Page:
Major forms of SVT, or PSVT: AV nodal reentrant tachycardia (AVNRT), atrioventricular reciprocating tachycardia (AVRT), and atrial tachycardia. ECG (EKG), pathophysiology, causes, signs and symptoms, prevalence, diagnosis and treatments.
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Supraventricular tachycardia, SVT, refers to rapid heart rhythms that originate above the ventricles, in the atria or AV node. It’s also called paroxysmal supraventricular tachycardia, for its episodic nature – the rhythms come suddenly, and go spontaneously.
In normal conduction, electrical signals are initiated in the SA node, and travel throughout the atria to reach the AV node. The AV node is the gateway to the ventricles. It delays the passage of electrical impulses to the ventricles to ensure that the atria have ejected all the blood into the ventricles before the ventricles contract. This refractory property of the AV node is essential in limiting electrical activities that reach the ventricles. It keeps the ventricular rate, hence heart rate, in the normal range of 60 to 100 beats per minute.
SVT occurs when abnormal electrical pathways bypass or corrupt the AV nodal checkpoint. As a result, heart rate accelerates, and the ventricles contract before they are properly refilled. These ineffective contractions may cause lightheadedness because the brain is not getting enough oxygen.
By definition, SVT includes all rhythms that originate above the ventricles. In practice, however, SVT refers only to AV nodal reentrant tachycardia (AVNRT), atrioventricular reciprocating tachycardia (AVRT), and atrial tachycardia.
AVNRT happens when the AV nodal tissue has 2 pathways with different conductivity, one slow and one fast. If an atrial impulse arrives at the AV node when one pathway is conductive and the other is refractory, it will follow the conductive pathway. However, it may circle back through the second pathway if this becomes excitable again before the signal leaves the node. If this continues, a self-perpetuating loop, called a re-entrant pathway, may arise. With each cycle, the signal is transmitted down to the ventricles. The atrial and ventricular rates are identical, regular and fast. AVNRT is the most common type of SVT in adults, and is twice more common in women than in men.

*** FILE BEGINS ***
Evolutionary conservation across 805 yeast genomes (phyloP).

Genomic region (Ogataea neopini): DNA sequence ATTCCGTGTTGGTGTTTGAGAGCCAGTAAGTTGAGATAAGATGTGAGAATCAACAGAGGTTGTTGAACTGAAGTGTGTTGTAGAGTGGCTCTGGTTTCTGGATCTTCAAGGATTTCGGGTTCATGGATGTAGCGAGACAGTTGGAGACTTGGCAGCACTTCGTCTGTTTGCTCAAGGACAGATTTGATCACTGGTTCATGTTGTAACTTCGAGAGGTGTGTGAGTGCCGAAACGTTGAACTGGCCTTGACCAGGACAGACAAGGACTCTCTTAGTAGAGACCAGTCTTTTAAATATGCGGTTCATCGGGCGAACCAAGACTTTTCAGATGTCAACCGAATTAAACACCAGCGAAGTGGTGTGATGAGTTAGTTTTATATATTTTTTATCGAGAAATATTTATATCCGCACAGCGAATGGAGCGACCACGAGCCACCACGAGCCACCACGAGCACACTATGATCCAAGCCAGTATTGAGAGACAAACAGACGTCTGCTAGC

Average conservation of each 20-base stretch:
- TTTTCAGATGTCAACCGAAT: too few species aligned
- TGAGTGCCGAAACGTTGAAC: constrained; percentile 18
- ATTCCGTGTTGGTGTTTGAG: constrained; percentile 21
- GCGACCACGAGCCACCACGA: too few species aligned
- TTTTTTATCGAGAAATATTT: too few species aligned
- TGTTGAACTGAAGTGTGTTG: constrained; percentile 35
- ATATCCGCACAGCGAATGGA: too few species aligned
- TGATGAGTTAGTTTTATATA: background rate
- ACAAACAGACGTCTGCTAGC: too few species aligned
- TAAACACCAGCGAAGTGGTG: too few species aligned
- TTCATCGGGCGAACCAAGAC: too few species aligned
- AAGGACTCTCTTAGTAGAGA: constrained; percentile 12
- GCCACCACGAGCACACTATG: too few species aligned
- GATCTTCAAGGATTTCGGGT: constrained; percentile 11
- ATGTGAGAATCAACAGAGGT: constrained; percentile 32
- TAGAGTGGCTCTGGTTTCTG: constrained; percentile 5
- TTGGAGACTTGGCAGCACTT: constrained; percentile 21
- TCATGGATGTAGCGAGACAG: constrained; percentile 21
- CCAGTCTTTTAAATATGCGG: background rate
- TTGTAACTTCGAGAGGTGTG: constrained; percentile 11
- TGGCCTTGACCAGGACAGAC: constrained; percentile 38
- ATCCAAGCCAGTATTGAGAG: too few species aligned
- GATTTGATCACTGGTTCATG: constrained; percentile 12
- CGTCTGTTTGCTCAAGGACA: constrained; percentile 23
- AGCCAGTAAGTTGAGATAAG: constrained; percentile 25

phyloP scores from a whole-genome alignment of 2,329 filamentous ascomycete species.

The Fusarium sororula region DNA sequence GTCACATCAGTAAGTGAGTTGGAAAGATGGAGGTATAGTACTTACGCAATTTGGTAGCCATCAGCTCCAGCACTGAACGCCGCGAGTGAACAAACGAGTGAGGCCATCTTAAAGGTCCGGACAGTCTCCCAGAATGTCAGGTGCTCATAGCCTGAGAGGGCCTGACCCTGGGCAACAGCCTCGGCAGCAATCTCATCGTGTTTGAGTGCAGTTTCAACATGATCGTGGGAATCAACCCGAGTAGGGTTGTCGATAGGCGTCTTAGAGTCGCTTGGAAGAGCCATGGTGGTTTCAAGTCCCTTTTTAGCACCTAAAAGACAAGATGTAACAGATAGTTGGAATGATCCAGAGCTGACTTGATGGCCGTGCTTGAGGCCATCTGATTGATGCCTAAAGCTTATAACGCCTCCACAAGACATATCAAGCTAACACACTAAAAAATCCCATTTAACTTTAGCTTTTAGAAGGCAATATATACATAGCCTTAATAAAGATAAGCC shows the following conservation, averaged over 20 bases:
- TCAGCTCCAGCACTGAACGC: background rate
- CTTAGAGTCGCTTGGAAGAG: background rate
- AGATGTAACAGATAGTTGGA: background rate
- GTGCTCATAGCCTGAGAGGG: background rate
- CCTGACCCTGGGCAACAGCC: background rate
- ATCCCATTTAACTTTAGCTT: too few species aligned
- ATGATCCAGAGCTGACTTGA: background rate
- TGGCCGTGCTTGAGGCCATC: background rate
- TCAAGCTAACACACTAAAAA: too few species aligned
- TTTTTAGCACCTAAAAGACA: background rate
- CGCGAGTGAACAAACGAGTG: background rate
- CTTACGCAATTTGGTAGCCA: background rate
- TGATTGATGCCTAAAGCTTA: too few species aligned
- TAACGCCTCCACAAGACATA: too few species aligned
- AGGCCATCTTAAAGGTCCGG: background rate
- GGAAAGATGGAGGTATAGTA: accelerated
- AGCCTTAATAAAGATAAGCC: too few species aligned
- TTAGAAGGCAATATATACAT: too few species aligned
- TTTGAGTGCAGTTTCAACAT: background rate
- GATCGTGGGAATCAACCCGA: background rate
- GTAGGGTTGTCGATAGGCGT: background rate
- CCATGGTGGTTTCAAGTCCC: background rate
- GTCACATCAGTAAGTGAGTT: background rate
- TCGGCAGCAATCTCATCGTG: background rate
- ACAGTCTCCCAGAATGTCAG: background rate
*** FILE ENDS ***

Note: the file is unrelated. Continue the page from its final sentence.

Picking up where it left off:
In patients with AVRT, there is an additional connection, an accessory pathway, between the atria and ventricles. The pathway acts as a shortcut to the ventricles, bypassing the AV node. It allows part of electrical impulses to arrive to the ventricles sooner, causing a so-called “pre-excitation”, which can be seen as a shortened PR interval on an ECG. Because part of the ventricles depolarize earlier, ventricular depolarization develops in a more gradual fashion and lasts longer, resulting in a slurring slow rise of the initial portion of the QRS complex, known as Delta wave, and QRS prolongation. However, the presence of the accessory pathway alone is not enough to cause tachycardia. AVRT develops when electrical impulses travel down one pathway, either the normal or accessory, then back up via the other, creating a loop, or re-entrant circuit. The frequency of this loop determines heart rate and can be very fast. AVRT can be orthodromic or antidromic depending on the direction of the loop. AVRT is more common in children.
Atrial tachycardia is caused by an ectopic focus in an atrium, and can arise from any of the three mechanisms: enhanced automaticity, reentry, or triggered. Ventricular rhythms are regular and fast. P wave morphology varies depending on the site of origin and tachycardia mechanism. Atrial tachycardia is common in children with congenital heart disease, but it may also be triggered by environmental factors in healthy people.
Because of the episodic nature of SVT, symptoms come and go and may not be present during physical examination. ECG findings may be normal, and the condition is often misdiagnosed as anxiety or panic attacks. Assessment should include continuous monitoring with a portable ECG recording device.
When SVT is caused by an underlying condition, it must be treated. Most people who have no underlying disease and have an obvious trigger may not require treatment. For others, treatments and lifestyle changes can often control the condition.